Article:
Africa Coups, Politics and Economic Tensions Destabilize Sahel Region.
The coups and ensuing political crisis and economic tensions in Mali, Burkina Faso, Guinea, South Sudan and Niger has destabilized the Sahel region. Military juntas and regimes are engaged in corruption, violence and mismanagement of funds. And this has given rise to armed separatist and jihad movements.
Violence increased after the juntas forced UN peacekeepers and foreign countries to withdraw their troops that were helping fight militants and jihad groups. Various data reports highlight that more than two million people in the Sahel region have been displaced and thousands have been killed in conflict.
This has sent a wave of migrants from the coup-torn countries to North African and Arab countries, as well as Europe. And people smugglers have also taken advantage, exploiting the crisis.
Moustapha Saleh, an expert specializing in migration and illicit economies in North Africa and the Sahel, at the Global Initiative against Transnational Organized Crime, says smuggler have found alternative routes and methods to cross into the country.
“The new Nigerien authorities seem to tolerate these bypass routes, enabling migrants to continue their journey to Algeria and Libya.”
Uncontrolled Migration Flows from Sahel Region
Years and months of conflict and coups have seen uncontrolled migrations from the Sahel region to North Africa and Europe, and more tragic drowning incidents in the Mediterranean.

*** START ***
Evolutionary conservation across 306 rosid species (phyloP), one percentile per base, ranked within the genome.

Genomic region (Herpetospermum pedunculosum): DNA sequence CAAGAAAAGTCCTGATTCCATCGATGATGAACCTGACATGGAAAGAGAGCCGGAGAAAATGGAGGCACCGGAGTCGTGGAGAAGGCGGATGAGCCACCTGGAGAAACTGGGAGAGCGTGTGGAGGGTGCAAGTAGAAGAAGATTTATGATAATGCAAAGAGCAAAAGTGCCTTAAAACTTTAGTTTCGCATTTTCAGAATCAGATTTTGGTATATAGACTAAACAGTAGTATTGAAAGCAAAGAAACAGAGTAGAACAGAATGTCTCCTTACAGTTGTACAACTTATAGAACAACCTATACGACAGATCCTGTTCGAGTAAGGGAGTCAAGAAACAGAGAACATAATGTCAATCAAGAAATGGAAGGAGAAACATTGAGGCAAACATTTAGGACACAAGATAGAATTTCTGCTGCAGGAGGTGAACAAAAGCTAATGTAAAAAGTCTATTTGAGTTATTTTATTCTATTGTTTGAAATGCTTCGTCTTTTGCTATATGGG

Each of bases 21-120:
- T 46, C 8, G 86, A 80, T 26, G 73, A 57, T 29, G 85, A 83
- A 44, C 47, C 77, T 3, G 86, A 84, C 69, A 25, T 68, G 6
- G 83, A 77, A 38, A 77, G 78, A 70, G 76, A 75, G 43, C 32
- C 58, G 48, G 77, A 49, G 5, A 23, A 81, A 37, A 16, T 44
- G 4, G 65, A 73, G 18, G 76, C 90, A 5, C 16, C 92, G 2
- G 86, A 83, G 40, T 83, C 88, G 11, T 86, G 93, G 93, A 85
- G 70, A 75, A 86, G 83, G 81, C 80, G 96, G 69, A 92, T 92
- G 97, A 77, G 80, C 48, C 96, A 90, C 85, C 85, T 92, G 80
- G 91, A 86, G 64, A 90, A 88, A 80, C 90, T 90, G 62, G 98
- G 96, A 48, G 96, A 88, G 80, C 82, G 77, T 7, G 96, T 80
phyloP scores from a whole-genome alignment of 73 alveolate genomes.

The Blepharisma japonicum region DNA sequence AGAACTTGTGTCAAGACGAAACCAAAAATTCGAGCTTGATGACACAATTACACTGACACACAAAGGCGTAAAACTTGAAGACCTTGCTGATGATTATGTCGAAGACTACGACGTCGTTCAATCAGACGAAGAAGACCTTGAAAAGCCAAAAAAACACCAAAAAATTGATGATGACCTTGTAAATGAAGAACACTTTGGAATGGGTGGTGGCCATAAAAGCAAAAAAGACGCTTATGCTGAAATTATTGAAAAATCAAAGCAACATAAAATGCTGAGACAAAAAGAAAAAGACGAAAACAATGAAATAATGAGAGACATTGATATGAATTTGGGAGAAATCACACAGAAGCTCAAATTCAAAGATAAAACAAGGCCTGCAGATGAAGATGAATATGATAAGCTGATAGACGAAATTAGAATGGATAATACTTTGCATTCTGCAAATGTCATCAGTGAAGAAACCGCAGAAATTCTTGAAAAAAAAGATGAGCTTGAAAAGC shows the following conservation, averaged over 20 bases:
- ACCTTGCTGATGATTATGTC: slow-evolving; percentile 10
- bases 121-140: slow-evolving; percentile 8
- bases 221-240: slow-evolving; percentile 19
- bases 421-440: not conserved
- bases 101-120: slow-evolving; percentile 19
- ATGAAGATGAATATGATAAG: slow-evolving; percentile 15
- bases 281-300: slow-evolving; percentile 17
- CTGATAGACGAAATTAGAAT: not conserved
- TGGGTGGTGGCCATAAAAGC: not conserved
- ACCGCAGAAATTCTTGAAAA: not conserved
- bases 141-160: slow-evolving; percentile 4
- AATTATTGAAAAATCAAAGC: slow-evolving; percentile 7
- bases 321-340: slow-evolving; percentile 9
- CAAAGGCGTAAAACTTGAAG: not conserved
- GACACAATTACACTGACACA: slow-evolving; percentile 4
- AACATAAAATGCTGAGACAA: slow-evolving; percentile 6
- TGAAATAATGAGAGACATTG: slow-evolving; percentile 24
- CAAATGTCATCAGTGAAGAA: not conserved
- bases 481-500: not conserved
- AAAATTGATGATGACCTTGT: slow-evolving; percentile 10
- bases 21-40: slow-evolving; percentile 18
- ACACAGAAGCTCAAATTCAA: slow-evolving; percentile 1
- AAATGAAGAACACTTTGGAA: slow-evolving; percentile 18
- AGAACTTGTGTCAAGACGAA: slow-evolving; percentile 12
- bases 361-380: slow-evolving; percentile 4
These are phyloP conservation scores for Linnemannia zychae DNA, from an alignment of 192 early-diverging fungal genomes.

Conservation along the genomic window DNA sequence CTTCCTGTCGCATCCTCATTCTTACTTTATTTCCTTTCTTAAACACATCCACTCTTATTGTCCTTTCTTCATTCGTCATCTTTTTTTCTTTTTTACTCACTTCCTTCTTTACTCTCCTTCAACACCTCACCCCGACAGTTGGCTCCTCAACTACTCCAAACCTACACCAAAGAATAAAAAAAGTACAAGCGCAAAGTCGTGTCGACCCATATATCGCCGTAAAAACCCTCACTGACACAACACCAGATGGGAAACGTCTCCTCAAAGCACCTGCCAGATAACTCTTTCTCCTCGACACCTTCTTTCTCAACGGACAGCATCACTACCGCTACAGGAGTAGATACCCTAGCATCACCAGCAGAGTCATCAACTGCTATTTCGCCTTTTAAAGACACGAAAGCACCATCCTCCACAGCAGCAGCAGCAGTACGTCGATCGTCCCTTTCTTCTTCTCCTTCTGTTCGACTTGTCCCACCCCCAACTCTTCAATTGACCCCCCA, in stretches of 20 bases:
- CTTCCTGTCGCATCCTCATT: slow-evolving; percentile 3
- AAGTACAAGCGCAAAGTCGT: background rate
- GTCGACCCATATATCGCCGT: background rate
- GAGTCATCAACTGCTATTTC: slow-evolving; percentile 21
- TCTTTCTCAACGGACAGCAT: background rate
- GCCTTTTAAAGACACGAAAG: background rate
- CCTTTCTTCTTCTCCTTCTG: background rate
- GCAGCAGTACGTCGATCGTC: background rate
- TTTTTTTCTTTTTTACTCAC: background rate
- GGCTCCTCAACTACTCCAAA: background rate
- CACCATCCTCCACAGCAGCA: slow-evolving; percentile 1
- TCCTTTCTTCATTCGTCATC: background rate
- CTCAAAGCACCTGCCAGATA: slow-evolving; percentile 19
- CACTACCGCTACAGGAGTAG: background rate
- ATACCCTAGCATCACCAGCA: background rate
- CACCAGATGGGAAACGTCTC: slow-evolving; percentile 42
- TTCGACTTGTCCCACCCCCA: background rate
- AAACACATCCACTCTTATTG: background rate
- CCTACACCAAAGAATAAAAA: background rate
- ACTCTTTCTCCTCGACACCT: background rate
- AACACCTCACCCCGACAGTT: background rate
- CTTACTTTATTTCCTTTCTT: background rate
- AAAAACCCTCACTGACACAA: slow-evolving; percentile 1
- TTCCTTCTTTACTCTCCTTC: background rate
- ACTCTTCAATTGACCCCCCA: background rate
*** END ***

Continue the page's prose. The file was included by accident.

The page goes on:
Late last month, Italy recorded a surge of migrants, more than 12,000, on Lampedusa in a single week.
The Italian island declared a state of emergency as its 6,000 local population raised alarm over fear of losing their homes to the migrants. This caught the attention of Italy’s Prime Minister Giorgia Meloni and the EU to resolve the migrant crisis.
Niger’s Law 36-2015
Kerem Schamberger, an expert on migration issues at Medico International, a German human rights organization, said before the Niger coup the same military leaders who grabbed power had effectively implemented the EU’s anti-migration policy in Niger.
There’s also relaxation of restrictions at checkpoints for migrants en route to northern Niger.
Schamberger said before the coup, migrants faced substantial obstacles and stringent controls.
Highlighting the anti-migration legislation “Law 36-2015”, the expert pointed out that it was illegal for migrants to travel from southern Niger to the north. Law 36-2015 made migration routes through the Sahara Desert more perilous.
Migrants were forced to take dangerous routes through the desert, and this resulted in deaths due to thirst and starvation.
The state of the Sahel region is because of widespread corruption in the countries.
Experts say patrimonial management of states contributed to widening the gulf between the political elites and their constituents. It has destroyed the livelihoods of millions of people.